Ethereum 2.0 Developers release specifications for the “official” testnet earlier today! Ethereum 2.0 developers have done so with a presumed end-of-year launch – the testnet will begin August 4th And has been named “Medalla” after the Bruno’s Aires metro stop.
Official, in this case, means the testnet being deployed by the Ethereum Foundation. The testnet is still run by a decentralized group of code auditors, developers, and programmers. They’re organized by fork coordinator Afro Schoedon.
The network’s code base is also, presumably, ready for launch given the term “official”. Investors and developers alike have been itching for the multi-year project’s release.
Medalla joins multiple prior tests of Eth 2.0’s code bank on various client implementations, including Görli, Witti, Schlesi and most recently Altona.
“The Schlesi testnet was one of many steps in that direction. The Witti testnet was another. The Altona testnet is yet another. The Medalla testnet aims to be the final one prior to mainnet launch,” Schoedon said in the testnet GitHub Wednesday.
Clients by Prysmatic Labs (Prysm), PegaSys (Teku), Status (Nimbus) and Sigma Prime (Lighthouse) have participated in all the most recent testnets. All four clients plus one, Chainsafe’s Loadstar, have the ability to join Medalla, the GitHub reads.
Each testnet has focused And or tested different parts of Ethereum’s 2.0 launching sequence. This is due to the enormous technical challenges presented with moving a running blockchain network into an entirely different consensus algorithm.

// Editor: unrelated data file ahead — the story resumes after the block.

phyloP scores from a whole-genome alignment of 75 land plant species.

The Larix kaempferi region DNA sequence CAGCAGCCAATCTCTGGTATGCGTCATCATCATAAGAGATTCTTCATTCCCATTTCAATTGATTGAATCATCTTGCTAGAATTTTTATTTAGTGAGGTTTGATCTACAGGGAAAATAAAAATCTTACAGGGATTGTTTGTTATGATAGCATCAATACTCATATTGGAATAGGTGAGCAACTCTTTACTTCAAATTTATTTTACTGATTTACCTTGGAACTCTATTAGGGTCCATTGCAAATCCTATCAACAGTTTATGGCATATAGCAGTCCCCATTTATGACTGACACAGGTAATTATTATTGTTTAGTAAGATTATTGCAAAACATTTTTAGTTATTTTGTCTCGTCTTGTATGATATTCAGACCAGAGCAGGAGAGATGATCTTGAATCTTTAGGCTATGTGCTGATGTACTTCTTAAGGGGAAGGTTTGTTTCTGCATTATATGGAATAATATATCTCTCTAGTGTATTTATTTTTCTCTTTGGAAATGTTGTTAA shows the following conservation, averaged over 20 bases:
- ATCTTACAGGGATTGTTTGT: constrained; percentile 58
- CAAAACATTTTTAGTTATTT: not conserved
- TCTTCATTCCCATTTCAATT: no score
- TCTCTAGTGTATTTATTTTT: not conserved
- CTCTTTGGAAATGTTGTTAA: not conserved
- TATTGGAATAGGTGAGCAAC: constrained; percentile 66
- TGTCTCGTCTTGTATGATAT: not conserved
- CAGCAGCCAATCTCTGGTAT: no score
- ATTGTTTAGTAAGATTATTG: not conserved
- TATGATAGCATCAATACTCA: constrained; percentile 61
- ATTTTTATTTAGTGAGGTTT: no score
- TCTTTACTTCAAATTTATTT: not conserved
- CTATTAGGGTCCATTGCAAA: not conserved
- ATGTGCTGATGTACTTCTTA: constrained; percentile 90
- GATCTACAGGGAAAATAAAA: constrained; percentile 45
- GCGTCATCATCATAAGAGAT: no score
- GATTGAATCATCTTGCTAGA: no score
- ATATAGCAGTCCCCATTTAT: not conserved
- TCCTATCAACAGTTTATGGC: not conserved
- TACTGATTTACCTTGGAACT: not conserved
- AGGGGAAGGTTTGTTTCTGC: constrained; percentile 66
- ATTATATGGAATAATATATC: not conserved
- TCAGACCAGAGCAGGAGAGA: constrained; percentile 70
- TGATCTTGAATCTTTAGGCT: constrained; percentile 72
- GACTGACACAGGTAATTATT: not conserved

In the case of Medalla, the testnet will focus on improving the experience for moving ether (ETH) over to the new network in what is called “staking.”
As Schoedon explained:
Medalla means “medal” and can be seen as a reference to the Olympic testnet that was used to prepare the ETH1 launch. It emphasizes the importance of the network at this stage towards the ETH2 launch. It can also be seen as a hint that Medalla validators will receive a proof of attendance “medal”on the Ethereum network for participation.
Ethereum 2.0 developers have also recently released guidelines for attacknets with accompanying bounties, at $5,000 a piece. The purpose of these is to stress test the network.
The original Ethereum network launched with few implementations, but grew to be dominated by one – Geth. Developers are taking their time as they want to iron out any bugs or unforeseen situations by testing and stressing the network.
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